Hamlet of Canudos Lures Curious Visitors and the Big Screen

Talk of The Town

By , Special to The Christian Science Monitor

Over the years, Canudos - home a century ago to Antonio Conselheiro's religious community - has attracted a steady stream of historians, journalists, authors, and tourists. Many visitors stop to talk to the town "stars" - the children of survivors of the massacre who remember minute details of the war learned from their parents and grandparents.

Joao Ernesto Santana comes to life when he tells stories about his Uncle Francisco, who survived because he was sent to look for food before the town fell to the Army.

"They called him Big Chico and he killed a lot of soldiers," Mr. Santana says. "Before each battle, he would say 'Let's get them for our father Conselheiro.' "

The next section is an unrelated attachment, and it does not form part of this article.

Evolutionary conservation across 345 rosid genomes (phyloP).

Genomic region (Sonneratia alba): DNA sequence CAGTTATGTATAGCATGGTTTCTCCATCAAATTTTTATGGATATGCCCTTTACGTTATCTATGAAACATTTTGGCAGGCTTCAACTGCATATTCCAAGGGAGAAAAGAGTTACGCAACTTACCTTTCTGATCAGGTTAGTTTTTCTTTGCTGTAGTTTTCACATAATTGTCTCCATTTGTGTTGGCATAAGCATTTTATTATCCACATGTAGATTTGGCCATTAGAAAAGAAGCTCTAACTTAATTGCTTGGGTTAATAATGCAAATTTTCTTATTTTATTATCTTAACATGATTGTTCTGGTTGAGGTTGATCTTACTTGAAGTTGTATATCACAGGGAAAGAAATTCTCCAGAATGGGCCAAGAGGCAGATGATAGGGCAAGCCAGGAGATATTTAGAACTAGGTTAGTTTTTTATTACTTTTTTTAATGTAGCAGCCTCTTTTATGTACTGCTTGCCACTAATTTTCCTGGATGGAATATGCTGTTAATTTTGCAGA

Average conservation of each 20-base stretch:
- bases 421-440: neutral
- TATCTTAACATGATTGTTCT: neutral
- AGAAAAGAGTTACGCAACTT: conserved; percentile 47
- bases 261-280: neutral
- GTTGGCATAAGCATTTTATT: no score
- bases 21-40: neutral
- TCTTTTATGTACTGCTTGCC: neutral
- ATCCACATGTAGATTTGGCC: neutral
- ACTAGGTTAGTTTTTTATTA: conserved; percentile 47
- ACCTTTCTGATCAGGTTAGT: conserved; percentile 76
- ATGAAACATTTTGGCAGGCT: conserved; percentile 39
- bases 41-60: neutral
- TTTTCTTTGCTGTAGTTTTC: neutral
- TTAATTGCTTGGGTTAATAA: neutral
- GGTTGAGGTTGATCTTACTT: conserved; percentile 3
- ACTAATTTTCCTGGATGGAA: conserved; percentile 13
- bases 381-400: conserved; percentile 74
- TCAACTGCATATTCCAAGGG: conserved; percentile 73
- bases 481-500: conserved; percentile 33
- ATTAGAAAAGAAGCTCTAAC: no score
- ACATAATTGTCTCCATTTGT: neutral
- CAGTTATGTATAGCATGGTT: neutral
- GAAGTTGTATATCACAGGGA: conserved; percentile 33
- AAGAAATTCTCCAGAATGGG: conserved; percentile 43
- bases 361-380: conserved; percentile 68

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"My mother told me about the war, because God wanted someone left to tell the story," says Julia de Jesus de Guerra. "If they had all died, how would we know what really happened?"

The Canudos saga has fascinated storytellers of all kinds. In 1981, Peruvian novelist Mario Vargas Llosa wrote one of the great works of Latin American literature based on it, entitled "The War of the End of the World." He also wrote a screenplay for Paramount in which actor Jack Palance was to play Conselheiro, but the movie was never made. Now, the blockbuster Brazilian feature film, "The War of Canudos," premieres nationwide on Oct. 3.

"If Brazilian cinema was as prolific as American, the Canudos war would have the same importance [for us] as the Vietnam War has for Americans," says journalist Pedro Butcher.

Indeed, the entire town of Canudos showed up for a sneak preview of the film on Sept. 25.

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